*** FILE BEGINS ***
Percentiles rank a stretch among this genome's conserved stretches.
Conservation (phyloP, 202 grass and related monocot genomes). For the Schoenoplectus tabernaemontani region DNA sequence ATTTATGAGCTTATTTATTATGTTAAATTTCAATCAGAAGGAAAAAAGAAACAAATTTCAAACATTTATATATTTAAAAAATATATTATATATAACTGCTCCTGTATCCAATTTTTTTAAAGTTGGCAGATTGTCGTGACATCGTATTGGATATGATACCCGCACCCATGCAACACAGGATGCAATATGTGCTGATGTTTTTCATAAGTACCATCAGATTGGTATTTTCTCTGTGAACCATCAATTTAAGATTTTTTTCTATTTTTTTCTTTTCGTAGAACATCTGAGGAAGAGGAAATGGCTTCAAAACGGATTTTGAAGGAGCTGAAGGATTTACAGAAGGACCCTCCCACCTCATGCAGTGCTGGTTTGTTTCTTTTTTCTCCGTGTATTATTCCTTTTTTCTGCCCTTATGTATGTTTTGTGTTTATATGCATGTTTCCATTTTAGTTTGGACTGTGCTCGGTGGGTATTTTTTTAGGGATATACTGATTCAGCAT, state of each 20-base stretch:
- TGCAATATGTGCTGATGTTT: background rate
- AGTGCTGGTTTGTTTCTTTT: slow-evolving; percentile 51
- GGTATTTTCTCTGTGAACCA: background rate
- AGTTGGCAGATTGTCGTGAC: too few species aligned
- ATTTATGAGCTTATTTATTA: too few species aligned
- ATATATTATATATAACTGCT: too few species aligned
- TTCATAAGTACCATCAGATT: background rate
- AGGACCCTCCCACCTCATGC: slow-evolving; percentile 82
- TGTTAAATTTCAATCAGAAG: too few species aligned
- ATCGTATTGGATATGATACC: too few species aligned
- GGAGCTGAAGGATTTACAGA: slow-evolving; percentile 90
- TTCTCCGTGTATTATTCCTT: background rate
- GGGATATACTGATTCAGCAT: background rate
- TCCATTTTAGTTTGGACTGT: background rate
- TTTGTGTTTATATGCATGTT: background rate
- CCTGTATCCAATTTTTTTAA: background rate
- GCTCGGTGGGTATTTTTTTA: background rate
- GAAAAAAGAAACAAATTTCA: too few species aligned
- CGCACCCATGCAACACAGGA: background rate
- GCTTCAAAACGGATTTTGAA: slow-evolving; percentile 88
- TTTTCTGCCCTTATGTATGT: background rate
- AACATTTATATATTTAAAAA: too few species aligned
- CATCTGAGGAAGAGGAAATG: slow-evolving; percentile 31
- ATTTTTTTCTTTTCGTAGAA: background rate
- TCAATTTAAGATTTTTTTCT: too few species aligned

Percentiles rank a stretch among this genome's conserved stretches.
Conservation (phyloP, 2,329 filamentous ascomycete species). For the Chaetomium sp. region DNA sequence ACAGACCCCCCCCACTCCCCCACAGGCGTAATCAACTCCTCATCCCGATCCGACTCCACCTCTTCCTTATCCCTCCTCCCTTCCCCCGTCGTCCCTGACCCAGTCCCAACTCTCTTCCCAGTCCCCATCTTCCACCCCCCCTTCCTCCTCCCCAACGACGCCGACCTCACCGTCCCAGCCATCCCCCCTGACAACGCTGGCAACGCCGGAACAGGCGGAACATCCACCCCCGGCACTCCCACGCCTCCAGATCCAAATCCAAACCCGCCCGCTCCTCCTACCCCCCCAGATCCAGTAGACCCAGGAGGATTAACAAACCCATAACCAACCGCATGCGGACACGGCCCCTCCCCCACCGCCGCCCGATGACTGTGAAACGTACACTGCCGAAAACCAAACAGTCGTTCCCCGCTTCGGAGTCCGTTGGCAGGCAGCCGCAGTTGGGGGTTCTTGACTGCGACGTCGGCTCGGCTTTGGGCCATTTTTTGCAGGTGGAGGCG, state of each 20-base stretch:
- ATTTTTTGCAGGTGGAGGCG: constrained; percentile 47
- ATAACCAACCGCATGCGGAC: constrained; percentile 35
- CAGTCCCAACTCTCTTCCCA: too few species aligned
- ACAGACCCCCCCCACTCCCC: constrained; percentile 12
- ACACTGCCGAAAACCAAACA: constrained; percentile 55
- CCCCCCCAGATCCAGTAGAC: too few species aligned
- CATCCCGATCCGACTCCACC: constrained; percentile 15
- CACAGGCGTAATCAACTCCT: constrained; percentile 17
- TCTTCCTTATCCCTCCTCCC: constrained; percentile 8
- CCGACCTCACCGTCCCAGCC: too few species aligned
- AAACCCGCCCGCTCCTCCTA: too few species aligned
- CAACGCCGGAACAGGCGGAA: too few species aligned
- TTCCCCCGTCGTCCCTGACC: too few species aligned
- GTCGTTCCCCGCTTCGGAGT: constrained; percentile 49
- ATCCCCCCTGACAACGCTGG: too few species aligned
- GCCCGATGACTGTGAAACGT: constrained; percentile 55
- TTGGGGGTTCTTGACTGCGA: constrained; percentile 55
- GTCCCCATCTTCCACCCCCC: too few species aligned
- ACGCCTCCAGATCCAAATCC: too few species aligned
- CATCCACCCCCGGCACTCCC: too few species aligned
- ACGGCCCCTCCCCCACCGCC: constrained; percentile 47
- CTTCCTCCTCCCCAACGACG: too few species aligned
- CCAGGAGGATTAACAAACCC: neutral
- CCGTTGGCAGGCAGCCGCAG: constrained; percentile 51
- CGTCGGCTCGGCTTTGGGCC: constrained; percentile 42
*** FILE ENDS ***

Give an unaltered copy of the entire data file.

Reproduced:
Percentiles rank a stretch among this genome's conserved stretches.
Conservation (phyloP, 202 grass and related monocot genomes). For the Schoenoplectus tabernaemontani region DNA sequence ATTTATGAGCTTATTTATTATGTTAAATTTCAATCAGAAGGAAAAAAGAAACAAATTTCAAACATTTATATATTTAAAAAATATATTATATATAACTGCTCCTGTATCCAATTTTTTTAAAGTTGGCAGATTGTCGTGACATCGTATTGGATATGATACCCGCACCCATGCAACACAGGATGCAATATGTGCTGATGTTTTTCATAAGTACCATCAGATTGGTATTTTCTCTGTGAACCATCAATTTAAGATTTTTTTCTATTTTTTTCTTTTCGTAGAACATCTGAGGAAGAGGAAATGGCTTCAAAACGGATTTTGAAGGAGCTGAAGGATTTACAGAAGGACCCTCCCACCTCATGCAGTGCTGGTTTGTTTCTTTTTTCTCCGTGTATTATTCCTTTTTTCTGCCCTTATGTATGTTTTGTGTTTATATGCATGTTTCCATTTTAGTTTGGACTGTGCTCGGTGGGTATTTTTTTAGGGATATACTGATTCAGCAT, state of each 20-base stretch:
- TGCAATATGTGCTGATGTTT: background rate
- AGTGCTGGTTTGTTTCTTTT: slow-evolving; percentile 51
- GGTATTTTCTCTGTGAACCA: background rate
- AGTTGGCAGATTGTCGTGAC: too few species aligned
- ATTTATGAGCTTATTTATTA: too few species aligned
- ATATATTATATATAACTGCT: too few species aligned
- TTCATAAGTACCATCAGATT: background rate
- AGGACCCTCCCACCTCATGC: slow-evolving; percentile 82
- TGTTAAATTTCAATCAGAAG: too few species aligned
- ATCGTATTGGATATGATACC: too few species aligned
- GGAGCTGAAGGATTTACAGA: slow-evolving; percentile 90
- TTCTCCGTGTATTATTCCTT: background rate
- GGGATATACTGATTCAGCAT: background rate
- TCCATTTTAGTTTGGACTGT: background rate
- TTTGTGTTTATATGCATGTT: background rate
- CCTGTATCCAATTTTTTTAA: background rate
- GCTCGGTGGGTATTTTTTTA: background rate
- GAAAAAAGAAACAAATTTCA: too few species aligned
- CGCACCCATGCAACACAGGA: background rate
- GCTTCAAAACGGATTTTGAA: slow-evolving; percentile 88
- TTTTCTGCCCTTATGTATGT: background rate
- AACATTTATATATTTAAAAA: too few species aligned
- CATCTGAGGAAGAGGAAATG: slow-evolving; percentile 31
- ATTTTTTTCTTTTCGTAGAA: background rate
- TCAATTTAAGATTTTTTTCT: too few species aligned

Percentiles rank a stretch among this genome's conserved stretches.
Conservation (phyloP, 2,329 filamentous ascomycete species). For the Chaetomium sp. region DNA sequence ACAGACCCCCCCCACTCCCCCACAGGCGTAATCAACTCCTCATCCCGATCCGACTCCACCTCTTCCTTATCCCTCCTCCCTTCCCCCGTCGTCCCTGACCCAGTCCCAACTCTCTTCCCAGTCCCCATCTTCCACCCCCCCTTCCTCCTCCCCAACGACGCCGACCTCACCGTCCCAGCCATCCCCCCTGACAACGCTGGCAACGCCGGAACAGGCGGAACATCCACCCCCGGCACTCCCACGCCTCCAGATCCAAATCCAAACCCGCCCGCTCCTCCTACCCCCCCAGATCCAGTAGACCCAGGAGGATTAACAAACCCATAACCAACCGCATGCGGACACGGCCCCTCCCCCACCGCCGCCCGATGACTGTGAAACGTACACTGCCGAAAACCAAACAGTCGTTCCCCGCTTCGGAGTCCGTTGGCAGGCAGCCGCAGTTGGGGGTTCTTGACTGCGACGTCGGCTCGGCTTTGGGCCATTTTTTGCAGGTGGAGGCG, state of each 20-base stretch:
- ATTTTTTGCAGGTGGAGGCG: constrained; percentile 47
- ATAACCAACCGCATGCGGAC: constrained; percentile 35
- CAGTCCCAACTCTCTTCCCA: too few species aligned
- ACAGACCCCCCCCACTCCCC: constrained; percentile 12
- ACACTGCCGAAAACCAAACA: constrained; percentile 55
- CCCCCCCAGATCCAGTAGAC: too few species aligned
- CATCCCGATCCGACTCCACC: constrained; percentile 15
- CACAGGCGTAATCAACTCCT: constrained; percentile 17
- TCTTCCTTATCCCTCCTCCC: constrained; percentile 8
- CCGACCTCACCGTCCCAGCC: too few species aligned
- AAACCCGCCCGCTCCTCCTA: too few species aligned
- CAACGCCGGAACAGGCGGAA: too few species aligned
- TTCCCCCGTCGTCCCTGACC: too few species aligned
- GTCGTTCCCCGCTTCGGAGT: constrained; percentile 49
- ATCCCCCCTGACAACGCTGG: too few species aligned
- GCCCGATGACTGTGAAACGT: constrained; percentile 55
- TTGGGGGTTCTTGACTGCGA: constrained; percentile 55
- GTCCCCATCTTCCACCCCCC: too few species aligned
- ACGCCTCCAGATCCAAATCC: too few species aligned
- CATCCACCCCCGGCACTCCC: too few species aligned
- ACGGCCCCTCCCCCACCGCC: constrained; percentile 47
- CTTCCTCCTCCCCAACGACG: too few species aligned
- CCAGGAGGATTAACAAACCC: neutral
- CCGTTGGCAGGCAGCCGCAG: constrained; percentile 51
- CGTCGGCTCGGCTTTGGGCC: constrained; percentile 42